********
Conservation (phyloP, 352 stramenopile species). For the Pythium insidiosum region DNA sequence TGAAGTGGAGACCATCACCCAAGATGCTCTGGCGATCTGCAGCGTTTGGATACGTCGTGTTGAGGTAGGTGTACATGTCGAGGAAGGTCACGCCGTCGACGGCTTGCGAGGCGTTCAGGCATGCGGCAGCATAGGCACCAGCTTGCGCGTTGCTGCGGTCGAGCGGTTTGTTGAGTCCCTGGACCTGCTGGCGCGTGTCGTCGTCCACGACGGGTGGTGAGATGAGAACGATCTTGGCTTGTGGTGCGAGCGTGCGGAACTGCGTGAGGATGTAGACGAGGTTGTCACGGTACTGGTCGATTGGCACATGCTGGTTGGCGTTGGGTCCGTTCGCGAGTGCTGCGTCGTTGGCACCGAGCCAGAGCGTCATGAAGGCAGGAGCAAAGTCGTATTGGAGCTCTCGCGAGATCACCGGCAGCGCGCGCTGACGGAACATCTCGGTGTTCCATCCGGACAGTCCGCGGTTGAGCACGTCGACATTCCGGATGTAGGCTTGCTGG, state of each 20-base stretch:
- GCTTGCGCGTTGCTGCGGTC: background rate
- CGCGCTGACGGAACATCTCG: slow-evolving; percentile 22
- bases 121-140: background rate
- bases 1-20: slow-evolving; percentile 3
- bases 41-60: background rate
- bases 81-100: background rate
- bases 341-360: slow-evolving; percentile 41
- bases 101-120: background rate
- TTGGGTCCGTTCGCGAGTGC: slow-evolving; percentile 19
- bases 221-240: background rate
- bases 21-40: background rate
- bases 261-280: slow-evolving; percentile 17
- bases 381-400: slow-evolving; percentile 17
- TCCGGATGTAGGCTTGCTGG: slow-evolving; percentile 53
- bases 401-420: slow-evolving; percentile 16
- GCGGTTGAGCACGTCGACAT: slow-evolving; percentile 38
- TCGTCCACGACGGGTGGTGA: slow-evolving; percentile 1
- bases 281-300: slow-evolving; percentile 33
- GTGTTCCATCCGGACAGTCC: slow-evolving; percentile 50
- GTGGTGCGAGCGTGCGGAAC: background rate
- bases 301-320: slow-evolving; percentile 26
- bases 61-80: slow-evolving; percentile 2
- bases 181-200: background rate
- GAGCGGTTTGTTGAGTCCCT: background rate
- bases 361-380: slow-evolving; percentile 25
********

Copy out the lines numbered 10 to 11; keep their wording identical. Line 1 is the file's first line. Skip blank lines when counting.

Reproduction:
- TTGGGTCCGTTCGCGAGTGC: slow-evolving; percentile 19
- bases 221-240: background rate